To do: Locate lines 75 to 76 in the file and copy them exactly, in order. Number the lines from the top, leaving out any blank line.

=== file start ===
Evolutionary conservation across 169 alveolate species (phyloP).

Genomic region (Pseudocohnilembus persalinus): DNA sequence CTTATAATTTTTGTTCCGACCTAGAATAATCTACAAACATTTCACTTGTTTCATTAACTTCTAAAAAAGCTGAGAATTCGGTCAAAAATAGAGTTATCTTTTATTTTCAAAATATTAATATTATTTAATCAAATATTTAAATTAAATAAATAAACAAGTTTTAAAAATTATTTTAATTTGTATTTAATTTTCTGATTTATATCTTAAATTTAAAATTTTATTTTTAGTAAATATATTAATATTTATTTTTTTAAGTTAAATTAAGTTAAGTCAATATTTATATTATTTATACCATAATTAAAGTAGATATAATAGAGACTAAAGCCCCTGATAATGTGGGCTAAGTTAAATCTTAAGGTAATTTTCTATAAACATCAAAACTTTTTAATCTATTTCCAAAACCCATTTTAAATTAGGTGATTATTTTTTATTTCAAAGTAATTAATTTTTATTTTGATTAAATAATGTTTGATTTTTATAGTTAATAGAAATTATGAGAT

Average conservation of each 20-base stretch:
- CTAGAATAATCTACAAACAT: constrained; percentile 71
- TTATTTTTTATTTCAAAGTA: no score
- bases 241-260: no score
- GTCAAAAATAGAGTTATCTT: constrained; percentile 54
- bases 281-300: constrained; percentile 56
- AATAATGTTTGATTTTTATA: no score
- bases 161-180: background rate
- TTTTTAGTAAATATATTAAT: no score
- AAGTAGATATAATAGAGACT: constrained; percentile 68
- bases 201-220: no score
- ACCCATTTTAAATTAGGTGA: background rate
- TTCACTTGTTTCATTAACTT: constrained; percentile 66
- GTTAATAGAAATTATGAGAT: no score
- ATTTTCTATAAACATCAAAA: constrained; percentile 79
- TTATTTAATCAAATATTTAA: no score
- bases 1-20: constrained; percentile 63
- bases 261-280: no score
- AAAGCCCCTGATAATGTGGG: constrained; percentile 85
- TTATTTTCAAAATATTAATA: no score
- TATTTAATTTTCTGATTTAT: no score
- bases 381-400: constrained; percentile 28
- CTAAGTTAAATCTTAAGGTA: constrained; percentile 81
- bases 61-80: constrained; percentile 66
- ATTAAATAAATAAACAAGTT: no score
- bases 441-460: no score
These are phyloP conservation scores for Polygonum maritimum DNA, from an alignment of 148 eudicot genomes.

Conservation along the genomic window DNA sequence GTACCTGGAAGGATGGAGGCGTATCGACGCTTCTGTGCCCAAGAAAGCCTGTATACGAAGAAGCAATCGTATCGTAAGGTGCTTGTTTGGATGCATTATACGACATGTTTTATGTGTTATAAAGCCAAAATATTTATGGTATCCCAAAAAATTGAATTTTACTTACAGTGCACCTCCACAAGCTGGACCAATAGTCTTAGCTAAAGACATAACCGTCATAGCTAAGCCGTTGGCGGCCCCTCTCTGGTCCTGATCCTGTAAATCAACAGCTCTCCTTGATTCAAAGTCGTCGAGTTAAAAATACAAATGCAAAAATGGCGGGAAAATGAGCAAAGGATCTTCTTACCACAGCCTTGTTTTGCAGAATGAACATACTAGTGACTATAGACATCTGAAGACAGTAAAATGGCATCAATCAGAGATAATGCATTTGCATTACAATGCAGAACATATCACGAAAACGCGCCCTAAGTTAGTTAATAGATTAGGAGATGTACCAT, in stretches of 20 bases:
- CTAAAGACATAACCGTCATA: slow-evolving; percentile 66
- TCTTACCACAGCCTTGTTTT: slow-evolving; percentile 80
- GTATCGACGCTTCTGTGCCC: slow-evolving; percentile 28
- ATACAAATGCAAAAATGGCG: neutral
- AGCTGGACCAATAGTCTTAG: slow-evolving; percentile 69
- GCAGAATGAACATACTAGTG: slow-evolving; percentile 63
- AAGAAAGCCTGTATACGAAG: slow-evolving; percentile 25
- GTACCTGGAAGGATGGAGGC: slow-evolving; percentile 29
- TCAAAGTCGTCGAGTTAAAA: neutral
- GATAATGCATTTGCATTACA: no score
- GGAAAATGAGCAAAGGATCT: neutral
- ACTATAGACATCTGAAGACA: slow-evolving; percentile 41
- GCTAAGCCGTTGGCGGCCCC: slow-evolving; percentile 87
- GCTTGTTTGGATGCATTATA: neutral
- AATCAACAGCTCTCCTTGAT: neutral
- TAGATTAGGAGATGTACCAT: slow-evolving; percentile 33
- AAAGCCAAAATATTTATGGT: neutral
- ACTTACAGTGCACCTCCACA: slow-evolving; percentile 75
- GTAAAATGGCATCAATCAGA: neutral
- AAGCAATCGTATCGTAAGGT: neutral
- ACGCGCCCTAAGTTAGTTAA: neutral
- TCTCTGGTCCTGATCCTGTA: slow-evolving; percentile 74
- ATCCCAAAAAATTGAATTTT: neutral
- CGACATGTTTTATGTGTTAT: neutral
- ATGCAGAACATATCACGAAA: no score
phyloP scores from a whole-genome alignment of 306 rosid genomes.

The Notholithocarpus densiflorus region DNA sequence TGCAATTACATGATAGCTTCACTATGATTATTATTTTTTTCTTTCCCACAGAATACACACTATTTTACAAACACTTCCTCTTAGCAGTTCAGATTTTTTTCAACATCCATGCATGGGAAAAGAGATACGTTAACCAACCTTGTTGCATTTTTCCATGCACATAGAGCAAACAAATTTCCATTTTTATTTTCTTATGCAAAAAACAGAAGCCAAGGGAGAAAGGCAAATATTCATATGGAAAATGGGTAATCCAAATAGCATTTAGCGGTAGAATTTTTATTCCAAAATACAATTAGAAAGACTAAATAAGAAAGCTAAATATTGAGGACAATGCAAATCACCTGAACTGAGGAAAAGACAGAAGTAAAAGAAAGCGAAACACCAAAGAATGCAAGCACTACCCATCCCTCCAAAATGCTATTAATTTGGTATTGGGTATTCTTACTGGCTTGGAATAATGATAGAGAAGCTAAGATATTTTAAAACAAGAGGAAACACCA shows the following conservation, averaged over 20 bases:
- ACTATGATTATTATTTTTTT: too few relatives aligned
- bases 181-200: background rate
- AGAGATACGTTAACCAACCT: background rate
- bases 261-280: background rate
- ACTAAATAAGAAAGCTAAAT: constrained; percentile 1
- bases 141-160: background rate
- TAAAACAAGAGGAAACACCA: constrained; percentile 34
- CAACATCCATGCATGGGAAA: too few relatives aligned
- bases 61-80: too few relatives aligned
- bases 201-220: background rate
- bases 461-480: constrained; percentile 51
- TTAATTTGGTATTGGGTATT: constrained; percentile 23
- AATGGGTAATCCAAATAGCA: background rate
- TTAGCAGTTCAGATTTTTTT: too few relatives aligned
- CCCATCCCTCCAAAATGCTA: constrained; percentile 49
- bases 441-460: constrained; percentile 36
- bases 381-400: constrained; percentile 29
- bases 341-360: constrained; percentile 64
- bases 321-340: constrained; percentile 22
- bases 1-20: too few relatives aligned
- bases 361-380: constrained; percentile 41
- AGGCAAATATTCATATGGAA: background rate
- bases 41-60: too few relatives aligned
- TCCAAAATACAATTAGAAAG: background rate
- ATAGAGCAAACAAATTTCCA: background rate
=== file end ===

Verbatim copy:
- bases 341-360: constrained; percentile 64
- bases 321-340: constrained; percentile 22